Singing in a foreign language can significantly improve learning how to speak it, according to a new study published in Springer's journal Memory & Cognition. Adults who listened to short Hungarian phrases and then sang them back performed better than those who spoke the phrases, researchers at the University of Edinburgh's Reid School of Music found. People who sang the phrases back also fared better than those who repeated the phrases by speaking them rhythmically.
Three randomly assigned groups of twenty adults took part in a series of five tests. The singing group performed the best in four of the five tests. In one test, participants who learned through singing performed twice as well as participants who learned by speaking the phrases. Those who learned by singing were also able to recall the Hungarian phrases with greater accuracy in the longer term.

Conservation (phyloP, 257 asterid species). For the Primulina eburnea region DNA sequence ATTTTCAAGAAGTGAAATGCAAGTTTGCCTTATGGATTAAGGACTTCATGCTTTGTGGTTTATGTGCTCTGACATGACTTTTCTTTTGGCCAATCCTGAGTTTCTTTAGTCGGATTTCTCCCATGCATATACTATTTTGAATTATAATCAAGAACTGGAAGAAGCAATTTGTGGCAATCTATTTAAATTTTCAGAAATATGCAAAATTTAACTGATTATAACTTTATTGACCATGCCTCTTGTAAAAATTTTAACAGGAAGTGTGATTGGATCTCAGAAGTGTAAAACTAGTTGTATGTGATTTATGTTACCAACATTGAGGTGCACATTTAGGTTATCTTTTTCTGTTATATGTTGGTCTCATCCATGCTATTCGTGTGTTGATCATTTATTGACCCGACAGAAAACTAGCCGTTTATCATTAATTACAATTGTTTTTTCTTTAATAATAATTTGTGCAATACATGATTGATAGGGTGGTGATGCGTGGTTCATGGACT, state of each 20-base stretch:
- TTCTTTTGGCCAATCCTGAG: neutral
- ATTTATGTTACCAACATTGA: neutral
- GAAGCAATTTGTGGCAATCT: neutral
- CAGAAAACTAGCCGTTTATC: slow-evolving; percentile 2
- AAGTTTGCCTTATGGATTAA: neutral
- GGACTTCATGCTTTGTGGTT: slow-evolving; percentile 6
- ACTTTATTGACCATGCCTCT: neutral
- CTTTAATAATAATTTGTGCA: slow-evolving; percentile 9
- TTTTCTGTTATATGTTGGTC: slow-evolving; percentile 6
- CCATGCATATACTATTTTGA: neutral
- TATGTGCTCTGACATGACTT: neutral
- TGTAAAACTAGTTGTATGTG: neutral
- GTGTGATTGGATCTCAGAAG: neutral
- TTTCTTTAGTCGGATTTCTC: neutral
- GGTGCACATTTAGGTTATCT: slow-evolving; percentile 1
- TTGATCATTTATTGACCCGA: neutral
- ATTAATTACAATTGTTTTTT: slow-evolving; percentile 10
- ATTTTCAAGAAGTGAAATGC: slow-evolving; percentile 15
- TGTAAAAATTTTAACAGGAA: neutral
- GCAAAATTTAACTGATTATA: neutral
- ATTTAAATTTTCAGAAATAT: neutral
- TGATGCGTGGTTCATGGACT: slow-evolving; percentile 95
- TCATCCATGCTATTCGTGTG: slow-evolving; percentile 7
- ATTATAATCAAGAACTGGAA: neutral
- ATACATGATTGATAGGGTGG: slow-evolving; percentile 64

Hungarian was chosen because it is unfamiliar to most English speakers and a difficult language to master, with a completely different structure and sound system to the Germanic or Romance languages, such as Spanish and French.
Dr Karen M. Ludke, who conducted the research as part of her PhD at the University of Edinburgh's Institute for Music in Human and Social Development, said: "This study provides the first experimental evidence that a listen-and-repeat singing method can support foreign language learning, and opens the door for future research in this area. One question is whether melody could provide an extra cue to jog people's memory, helping them recall foreign words and phrases more easily."
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